Yes, guys, it is slowing my website. After more than three months you didn’t solve the issue, you’re still advertising this font and you’re writing posts about it too. Chaparral -is- one of my favorite fonts, that I’m forced to a 500kilobyte kit to use it is a pain I can deal with. But, I think, everyone should be at least informed that use it ain’t so cool. I will report Adobe about this, too.

    I will stay as a Typekit customer, because I believe it is a very good and strong product, but seeing that you’re not doing anything to solve my issue is quite depressing.

    Good typography to everyone,
    DDS

    1. Mandy Brown says:

      I’m sorry this has been frustrating. When we first set up the default character set, our goal was to make it as small and optimized as possible. At the time, ligatures were not widely supported, so excluding them from the default character set made the most sense.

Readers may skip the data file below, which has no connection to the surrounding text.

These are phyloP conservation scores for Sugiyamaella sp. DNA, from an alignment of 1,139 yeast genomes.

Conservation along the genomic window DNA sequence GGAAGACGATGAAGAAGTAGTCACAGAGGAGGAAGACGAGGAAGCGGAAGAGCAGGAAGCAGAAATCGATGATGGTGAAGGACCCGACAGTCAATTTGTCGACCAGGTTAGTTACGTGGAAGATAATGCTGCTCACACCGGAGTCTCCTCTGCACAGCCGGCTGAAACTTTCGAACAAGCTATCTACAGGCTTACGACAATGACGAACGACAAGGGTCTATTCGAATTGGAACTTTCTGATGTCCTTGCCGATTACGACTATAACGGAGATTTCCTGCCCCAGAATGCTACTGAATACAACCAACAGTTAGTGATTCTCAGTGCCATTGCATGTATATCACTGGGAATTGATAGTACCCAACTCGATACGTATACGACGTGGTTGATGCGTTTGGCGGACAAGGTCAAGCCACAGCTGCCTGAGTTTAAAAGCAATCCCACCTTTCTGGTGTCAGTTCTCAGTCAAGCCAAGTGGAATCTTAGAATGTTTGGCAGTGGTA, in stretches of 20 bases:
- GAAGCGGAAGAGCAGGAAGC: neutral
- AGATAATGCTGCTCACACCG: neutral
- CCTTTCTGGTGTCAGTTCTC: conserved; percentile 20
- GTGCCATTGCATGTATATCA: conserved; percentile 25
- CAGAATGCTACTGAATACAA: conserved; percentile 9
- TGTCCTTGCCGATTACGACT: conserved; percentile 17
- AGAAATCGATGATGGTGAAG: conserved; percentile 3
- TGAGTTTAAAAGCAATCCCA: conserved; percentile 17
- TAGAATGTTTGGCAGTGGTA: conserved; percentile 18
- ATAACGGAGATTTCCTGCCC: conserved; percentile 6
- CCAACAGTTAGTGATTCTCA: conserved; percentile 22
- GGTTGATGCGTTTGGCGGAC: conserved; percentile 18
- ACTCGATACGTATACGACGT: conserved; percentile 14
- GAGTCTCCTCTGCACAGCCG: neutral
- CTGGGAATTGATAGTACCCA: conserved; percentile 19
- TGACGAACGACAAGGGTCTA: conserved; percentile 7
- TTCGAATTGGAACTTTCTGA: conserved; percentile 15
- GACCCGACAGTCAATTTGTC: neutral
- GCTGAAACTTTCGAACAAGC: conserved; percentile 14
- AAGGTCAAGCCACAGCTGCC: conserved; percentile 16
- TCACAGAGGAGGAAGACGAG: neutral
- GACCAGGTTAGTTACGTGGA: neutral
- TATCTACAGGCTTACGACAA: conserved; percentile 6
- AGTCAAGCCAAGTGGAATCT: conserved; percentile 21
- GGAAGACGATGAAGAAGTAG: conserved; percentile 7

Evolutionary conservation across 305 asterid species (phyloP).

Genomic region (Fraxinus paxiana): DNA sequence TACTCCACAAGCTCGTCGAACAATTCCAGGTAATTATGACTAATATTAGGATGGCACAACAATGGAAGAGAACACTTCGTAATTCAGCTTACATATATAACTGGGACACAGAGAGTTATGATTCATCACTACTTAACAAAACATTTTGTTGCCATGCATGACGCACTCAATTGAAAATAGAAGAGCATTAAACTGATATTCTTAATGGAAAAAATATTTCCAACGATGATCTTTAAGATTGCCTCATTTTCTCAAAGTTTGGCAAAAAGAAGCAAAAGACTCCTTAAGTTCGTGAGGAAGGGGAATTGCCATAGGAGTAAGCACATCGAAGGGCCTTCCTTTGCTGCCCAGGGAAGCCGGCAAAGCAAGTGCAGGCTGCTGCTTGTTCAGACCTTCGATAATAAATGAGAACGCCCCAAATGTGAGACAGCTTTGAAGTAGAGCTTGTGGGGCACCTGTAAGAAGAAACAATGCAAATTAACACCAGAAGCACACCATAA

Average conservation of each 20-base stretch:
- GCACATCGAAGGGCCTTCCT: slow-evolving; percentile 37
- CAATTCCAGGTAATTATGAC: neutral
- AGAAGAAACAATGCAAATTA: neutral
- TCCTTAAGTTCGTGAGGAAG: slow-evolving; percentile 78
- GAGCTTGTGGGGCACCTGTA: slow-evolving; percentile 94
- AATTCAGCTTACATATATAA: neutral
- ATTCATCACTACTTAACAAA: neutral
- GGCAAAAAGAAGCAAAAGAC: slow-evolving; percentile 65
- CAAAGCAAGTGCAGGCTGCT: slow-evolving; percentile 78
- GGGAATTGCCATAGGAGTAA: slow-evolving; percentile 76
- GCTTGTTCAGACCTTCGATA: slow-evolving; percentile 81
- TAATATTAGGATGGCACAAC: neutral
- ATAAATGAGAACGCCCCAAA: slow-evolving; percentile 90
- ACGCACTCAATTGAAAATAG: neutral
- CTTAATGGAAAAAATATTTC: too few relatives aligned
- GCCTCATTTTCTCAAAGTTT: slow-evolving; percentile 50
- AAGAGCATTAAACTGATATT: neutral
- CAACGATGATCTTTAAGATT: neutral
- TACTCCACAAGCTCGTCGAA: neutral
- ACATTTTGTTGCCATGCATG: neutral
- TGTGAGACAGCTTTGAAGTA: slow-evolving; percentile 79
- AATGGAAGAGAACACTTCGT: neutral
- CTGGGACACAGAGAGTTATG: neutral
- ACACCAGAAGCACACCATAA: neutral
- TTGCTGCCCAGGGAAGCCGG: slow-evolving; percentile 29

Since then, ligatures have become more widely supported; we share your desire to make them available without requiring the full character set, which most of our users don’t need. (And I personally want to see them available with Chaparral, as it’s my my font of choice, too). I don’t have a date for then such a feature will be released, but rest assured it’s in the works.

  5. Nice Font :)
    You’ll find another example @ my website: http://friedemann-ohse.de/
    Regards from Germany,
    Friedemann

  6. zandyring says:

    Chaparral is one of my absolute favorites. I always imagine it would be the perfect font for a “don’t panic” message, written (as it is) in friendly letters.